How To Make Apple Wine

Here are instructions for how to make apple wine. Apple wine can trace itself back to the very dawn of mankind, when Greeks called it sikera and drank it in abundance as the alcoholic beverage of choice. As with all fruit wines, the fruit itself adds a distinct flavor that is unique to every batch. Many wine makers advise using a mix of apples for the best flavor, and making apple brandy is only a distillers step away from apple wine.

To Make Apple Wine, You Will Need:
  • 6 lbs apples
  • 1 lb of raisins
  • 3 lbs granulated sugar
  • 1 tsp acid blend
  • ½ tsp pectic enzyme
  • 1 packet wine yeast – Preparing the yeast packet can take hours, read the directions on packet.
  • 1 tsp yeast nutrient
  • 1 gallon of water
  • ¼ tsp tannin (optional)
  • 1 campden tablet – a sulfite that prevents wild yeast oxidation
  • Primary fermentation container (4-gallon heavy plastic container with lid)
  • Secondary fermentation containers (2 or 3 1-gallon glass jugs)
  • Airlock
  • Large nylon mesh straining bag
  • 5 wine bottles for one gallon of wine
  • Corks (size #9 fits standard wine bottles)
  • Hand corker
  • Bung – This is the closure for the airlock and the fermentation containers.
  • Clear, flexible half-inch diameter plastic tubing
How to Make Apple Wine:
  1. Substitutions. You can substitute one gallon of apple cider instead of fresh apples as long as  there are no preservatives like Potassium Sorbate or Sodium Benzoate. You can also substitute Honey for sugar.
  2. Water and Apples. Place the water on to boil and while you are waiting for that, prepare the apples.  Apples will need to be chopped, cored and de-stemmed with absolutely NO seeds. Place the apples and the raisins in the straining bag and mash fruit with a potato masher or wine bottle.
  3. Combine ingredients in fermentation container.  Combine the fruit, sugar, tannin (if you choose) and acid blend in the fermentation container, then pour the boiling water over the mixture. Continuously stir the mix until sugar is fully dissolved.
  4. Let the mix cool before adding the pectic enzyme. The mix should take approximately one hour to become room temperature, when that is achieved add the pectic enzyme and stir. Let this new mix sit for one day.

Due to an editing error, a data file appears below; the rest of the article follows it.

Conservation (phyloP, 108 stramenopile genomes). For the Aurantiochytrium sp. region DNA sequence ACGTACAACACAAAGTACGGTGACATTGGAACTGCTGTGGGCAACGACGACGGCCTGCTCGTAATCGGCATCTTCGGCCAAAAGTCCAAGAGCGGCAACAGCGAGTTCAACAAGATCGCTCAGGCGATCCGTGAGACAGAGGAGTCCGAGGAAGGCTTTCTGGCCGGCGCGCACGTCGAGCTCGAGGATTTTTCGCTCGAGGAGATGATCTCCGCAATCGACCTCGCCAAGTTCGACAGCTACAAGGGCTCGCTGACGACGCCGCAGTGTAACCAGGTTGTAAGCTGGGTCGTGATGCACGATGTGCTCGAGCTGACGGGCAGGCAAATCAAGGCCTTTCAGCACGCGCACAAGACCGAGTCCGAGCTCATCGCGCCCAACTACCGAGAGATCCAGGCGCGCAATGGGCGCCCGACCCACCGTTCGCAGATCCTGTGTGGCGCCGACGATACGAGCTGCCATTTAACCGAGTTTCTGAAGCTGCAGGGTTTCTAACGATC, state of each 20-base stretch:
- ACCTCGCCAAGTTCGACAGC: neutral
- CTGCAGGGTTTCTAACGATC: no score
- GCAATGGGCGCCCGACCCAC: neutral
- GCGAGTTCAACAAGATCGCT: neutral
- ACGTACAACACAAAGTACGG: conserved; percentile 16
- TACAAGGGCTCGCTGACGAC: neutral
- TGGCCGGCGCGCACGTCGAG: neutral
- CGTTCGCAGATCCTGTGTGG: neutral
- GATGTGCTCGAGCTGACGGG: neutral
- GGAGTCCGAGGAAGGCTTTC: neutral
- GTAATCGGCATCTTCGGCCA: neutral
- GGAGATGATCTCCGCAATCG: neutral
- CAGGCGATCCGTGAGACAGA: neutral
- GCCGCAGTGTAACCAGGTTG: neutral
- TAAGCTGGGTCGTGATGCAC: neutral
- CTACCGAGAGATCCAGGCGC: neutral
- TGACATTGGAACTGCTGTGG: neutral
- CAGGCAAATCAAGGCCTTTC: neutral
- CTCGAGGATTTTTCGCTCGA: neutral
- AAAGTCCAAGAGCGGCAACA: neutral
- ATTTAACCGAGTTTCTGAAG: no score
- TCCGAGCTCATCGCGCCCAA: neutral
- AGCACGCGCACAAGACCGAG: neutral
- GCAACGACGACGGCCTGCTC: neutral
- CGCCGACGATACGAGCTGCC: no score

5. Add yeast and yeast nutrient. After one day of letting the mix sit, add your prepared yeast (as per packet instructions) and yeast nutrients. Test the mixture with hydrometer for sugar content and add more if needed. The hydrometer should read between 22 and 24 brix, which means alcohol percentage is eleven.
  6. Cover and place in warm dark location. Continually stir mixture every day for one week. Then take out mesh bag and let drip drain. Do not squeeze the fruit, only drip the juice.
  7. Place into secondary fermentation container. Use the tubing to siphon the clear wine into the second jug. After you have placed liquid into secondary container, seal with bung and air lock. Repeat this process with another container in one month.
  8. After three months have passed, add campden tablet. The wine should no longer be fermenting or producing dead yeast cells. If it is, continually change the fermentation container every 30 days until wine is clear.
  9. Rack into bottles and let sit.  If wine is clear and no longer fermenting, rack into your bottles and let mixture sit for a minimum of six months before tasting. Waiting six months to one year for your white wine to sit will add a better taste to the wine, and one year minimum for red wine.

Tips and Warnings:

  • For a dry wine, rack every three months for one year. 
  • The best apples to use are tart not the sweet Delicious apples.
  • Mash the fruit directly into the fermentation container to preserve as much fruit juice as possible.
  • Apple wine tastes better with a maximum alcohol percentage of twelve.
  • Make sure your mixture is air locked to prevent oxygen from leaking in and turning your wine to vinegar.
  • Wine kits, with all the equipment, can be purchased.
  • Beginners should start with grape wines before trying other fruits.
  • When changing containers be very gentle to not mix the sediment you are trying to ferment away from the wine.

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